Clarity Above Everything
Good websites are self-explanatory and need minimal “cognitive effort” from users. This means that when a user lands on your website, they should be able to see its purpose almost immediately. There are several ways to achieve this:
- Creating well-structured navigation menus
- Crafting clear headlines
- Using taglines that align with the site’s purpose
- Designing a logo that reflects your site’s core message
Don’t reinvent the wheel. This does not mean you can’t be creative with your ideas. After all, creativity is what makes websites unique and recognizable.
However, some elements on a website should remain in their designated places.
Users have grown accustomed to these familiar design patterns. Altering them can only lead to confusion. Be creative when necessary, but stick to conventions when needed, such as:
- The site logo should almost always be in the top left corner of the site.
- Primary navigation should be at the top of the site.
- The search icon should resemble a magnifying glass.
Mobile Comes First
More than 50% of internet usage now comes from mobile users. Gone are the days of internet cafes and library visits for writing assignments. This means designing a responsive website that caters to all screen sizes is a priority.
There’s a high chance that over half of your audience will browse your website on their mobile phones. Therefore, you should consider adopting a “mobile-first” approach when designing your website.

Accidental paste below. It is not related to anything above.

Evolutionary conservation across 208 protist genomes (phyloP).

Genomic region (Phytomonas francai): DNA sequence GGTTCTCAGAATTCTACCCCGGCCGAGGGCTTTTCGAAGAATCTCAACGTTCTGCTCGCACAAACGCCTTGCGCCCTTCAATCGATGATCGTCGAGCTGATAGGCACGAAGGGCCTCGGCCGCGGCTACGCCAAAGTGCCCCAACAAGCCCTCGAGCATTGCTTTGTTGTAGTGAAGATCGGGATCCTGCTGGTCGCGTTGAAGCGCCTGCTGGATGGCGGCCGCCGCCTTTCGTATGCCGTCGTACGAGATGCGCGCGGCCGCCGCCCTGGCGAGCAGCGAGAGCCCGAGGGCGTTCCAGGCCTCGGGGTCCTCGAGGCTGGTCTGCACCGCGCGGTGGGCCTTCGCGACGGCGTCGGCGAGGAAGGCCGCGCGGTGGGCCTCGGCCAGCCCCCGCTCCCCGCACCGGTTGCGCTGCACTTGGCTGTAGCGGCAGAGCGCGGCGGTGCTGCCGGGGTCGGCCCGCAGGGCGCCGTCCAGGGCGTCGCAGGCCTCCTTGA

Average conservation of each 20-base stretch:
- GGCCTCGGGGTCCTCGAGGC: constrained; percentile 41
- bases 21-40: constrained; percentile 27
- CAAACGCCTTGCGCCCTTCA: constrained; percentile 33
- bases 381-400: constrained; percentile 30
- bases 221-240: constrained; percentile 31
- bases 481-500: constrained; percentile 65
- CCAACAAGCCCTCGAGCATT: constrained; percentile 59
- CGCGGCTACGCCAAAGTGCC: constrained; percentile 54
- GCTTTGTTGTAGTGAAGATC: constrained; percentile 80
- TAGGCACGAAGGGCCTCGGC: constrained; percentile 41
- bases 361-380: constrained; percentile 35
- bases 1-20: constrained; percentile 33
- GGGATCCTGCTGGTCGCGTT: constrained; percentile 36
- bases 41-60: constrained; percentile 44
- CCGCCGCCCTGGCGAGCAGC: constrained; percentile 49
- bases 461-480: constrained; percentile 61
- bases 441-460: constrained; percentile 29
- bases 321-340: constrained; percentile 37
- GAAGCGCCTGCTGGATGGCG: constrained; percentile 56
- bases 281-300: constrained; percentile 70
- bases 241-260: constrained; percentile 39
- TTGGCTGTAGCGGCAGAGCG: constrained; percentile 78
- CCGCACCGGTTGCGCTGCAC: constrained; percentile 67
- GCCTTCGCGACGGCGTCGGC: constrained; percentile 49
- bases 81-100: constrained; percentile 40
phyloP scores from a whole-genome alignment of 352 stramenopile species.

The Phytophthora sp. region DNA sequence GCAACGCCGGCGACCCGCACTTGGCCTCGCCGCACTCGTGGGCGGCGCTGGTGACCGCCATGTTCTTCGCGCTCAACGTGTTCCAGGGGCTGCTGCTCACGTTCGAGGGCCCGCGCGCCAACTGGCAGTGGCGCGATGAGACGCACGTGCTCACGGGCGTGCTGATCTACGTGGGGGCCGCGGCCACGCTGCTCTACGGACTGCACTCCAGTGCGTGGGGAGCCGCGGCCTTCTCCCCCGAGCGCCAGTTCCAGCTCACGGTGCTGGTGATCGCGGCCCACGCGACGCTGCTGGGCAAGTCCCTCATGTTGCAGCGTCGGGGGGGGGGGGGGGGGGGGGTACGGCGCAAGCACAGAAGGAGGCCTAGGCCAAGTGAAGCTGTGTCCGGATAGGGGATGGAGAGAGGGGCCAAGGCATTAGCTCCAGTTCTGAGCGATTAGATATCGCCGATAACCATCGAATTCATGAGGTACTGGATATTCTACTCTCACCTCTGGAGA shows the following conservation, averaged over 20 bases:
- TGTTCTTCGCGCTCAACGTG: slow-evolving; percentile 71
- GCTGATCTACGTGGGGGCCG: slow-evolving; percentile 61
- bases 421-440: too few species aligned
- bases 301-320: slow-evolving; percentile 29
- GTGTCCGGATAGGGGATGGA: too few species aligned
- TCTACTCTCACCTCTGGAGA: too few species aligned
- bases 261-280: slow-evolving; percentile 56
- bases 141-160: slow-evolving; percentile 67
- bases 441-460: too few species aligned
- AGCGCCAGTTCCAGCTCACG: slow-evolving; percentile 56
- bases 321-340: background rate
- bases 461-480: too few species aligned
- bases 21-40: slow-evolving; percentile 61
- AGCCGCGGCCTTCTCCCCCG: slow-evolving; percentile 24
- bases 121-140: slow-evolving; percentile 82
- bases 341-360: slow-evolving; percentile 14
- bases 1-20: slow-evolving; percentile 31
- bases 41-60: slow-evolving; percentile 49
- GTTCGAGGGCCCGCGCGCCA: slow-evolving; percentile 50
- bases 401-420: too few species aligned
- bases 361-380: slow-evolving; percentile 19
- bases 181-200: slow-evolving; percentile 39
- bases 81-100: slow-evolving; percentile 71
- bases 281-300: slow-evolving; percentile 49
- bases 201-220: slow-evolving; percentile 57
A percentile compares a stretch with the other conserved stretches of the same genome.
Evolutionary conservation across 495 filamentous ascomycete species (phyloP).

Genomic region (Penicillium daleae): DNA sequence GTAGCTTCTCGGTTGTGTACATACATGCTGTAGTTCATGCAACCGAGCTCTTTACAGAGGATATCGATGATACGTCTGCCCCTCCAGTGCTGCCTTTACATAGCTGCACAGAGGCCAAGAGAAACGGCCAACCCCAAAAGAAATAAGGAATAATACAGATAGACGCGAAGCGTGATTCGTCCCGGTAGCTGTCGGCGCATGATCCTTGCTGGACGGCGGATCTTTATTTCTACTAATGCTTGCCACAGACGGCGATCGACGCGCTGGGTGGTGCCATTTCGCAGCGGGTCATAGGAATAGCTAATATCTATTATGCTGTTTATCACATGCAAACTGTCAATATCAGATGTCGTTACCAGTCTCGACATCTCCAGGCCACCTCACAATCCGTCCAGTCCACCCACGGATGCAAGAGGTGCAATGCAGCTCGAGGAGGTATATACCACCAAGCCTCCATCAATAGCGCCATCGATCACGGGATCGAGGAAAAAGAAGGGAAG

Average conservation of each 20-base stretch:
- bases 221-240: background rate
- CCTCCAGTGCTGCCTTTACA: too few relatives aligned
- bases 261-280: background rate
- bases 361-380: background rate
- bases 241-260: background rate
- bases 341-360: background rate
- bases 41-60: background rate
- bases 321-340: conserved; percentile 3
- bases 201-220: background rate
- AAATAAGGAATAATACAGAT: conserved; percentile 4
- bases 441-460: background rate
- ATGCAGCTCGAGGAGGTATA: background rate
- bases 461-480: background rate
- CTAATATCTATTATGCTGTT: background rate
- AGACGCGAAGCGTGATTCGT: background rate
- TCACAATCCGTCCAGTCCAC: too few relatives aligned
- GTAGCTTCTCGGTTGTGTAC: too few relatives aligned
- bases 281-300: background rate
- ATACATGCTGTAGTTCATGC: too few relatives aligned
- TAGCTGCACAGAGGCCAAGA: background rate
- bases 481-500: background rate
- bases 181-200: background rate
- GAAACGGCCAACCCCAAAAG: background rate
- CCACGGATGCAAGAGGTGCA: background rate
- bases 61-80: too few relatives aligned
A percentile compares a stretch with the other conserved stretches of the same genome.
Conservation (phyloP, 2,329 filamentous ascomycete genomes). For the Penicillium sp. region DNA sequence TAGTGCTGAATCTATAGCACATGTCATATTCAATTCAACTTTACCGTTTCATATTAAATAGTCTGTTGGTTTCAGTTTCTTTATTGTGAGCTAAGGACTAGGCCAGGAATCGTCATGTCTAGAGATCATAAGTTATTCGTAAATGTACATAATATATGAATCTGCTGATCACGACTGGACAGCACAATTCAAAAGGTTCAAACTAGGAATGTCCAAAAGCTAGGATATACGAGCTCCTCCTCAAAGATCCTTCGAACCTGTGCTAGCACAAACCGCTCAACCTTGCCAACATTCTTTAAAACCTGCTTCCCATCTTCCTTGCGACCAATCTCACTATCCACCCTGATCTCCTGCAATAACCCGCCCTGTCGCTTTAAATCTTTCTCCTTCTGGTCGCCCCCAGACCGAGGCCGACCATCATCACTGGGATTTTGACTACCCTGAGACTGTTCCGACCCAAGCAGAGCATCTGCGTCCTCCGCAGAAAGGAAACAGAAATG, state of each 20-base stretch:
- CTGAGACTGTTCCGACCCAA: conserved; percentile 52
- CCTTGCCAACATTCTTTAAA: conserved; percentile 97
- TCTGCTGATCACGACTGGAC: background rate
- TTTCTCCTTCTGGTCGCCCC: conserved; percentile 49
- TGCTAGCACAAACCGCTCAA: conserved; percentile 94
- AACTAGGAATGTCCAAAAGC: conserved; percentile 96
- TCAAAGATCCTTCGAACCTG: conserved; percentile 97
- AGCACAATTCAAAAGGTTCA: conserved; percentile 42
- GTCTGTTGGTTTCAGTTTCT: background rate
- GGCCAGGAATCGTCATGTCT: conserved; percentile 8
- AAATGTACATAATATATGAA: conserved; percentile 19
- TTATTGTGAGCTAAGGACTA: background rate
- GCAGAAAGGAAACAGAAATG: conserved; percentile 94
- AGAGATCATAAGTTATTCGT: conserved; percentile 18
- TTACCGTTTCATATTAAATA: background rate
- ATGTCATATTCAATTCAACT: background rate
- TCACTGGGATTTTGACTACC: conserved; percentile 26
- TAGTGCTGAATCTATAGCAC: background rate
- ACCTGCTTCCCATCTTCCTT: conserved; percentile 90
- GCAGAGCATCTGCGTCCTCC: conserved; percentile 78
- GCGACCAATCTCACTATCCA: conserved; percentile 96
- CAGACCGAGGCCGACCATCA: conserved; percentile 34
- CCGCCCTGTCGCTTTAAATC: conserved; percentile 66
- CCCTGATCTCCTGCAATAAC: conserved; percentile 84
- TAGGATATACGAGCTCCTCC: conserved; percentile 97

Consistency Is Key
Maintaining a consistent look on your website is of utmost importance. A consistent approach ensures users have a familiar experience while browsing your website. This includes using the same styles, fonts, and colors across your entire website.
Always keep the primary navigation and footer in the same place throughout your website. This builds trust and authenticity for your website.
Knowing Your Audience
Understanding your target audience is crucial for determining the look and feel of your website. Is your website an e-commerce platform or a blog? Is it a site for selling computer parts or a news portal?
Ask yourself these questions when designing a website, as it will make it easier to choose specific typography and colors for the design. For example, a computer store might opt for a more modern font and color palette, while a news portal might stick to a more conservative approach.
Conduct user research before the design process. Making design decisions based on actual data is always better than guessing.
Designing a user-friendly website can be a daunting task, but with these tips, you will get there in no time.
We explored the importance of clarity, adherence to conventions, mobile-first design, consistency, and understanding your audience.
There isn’t a magical ‘one-size-fits-all’ rule for all websites. Embracing these principles will help you design better websites.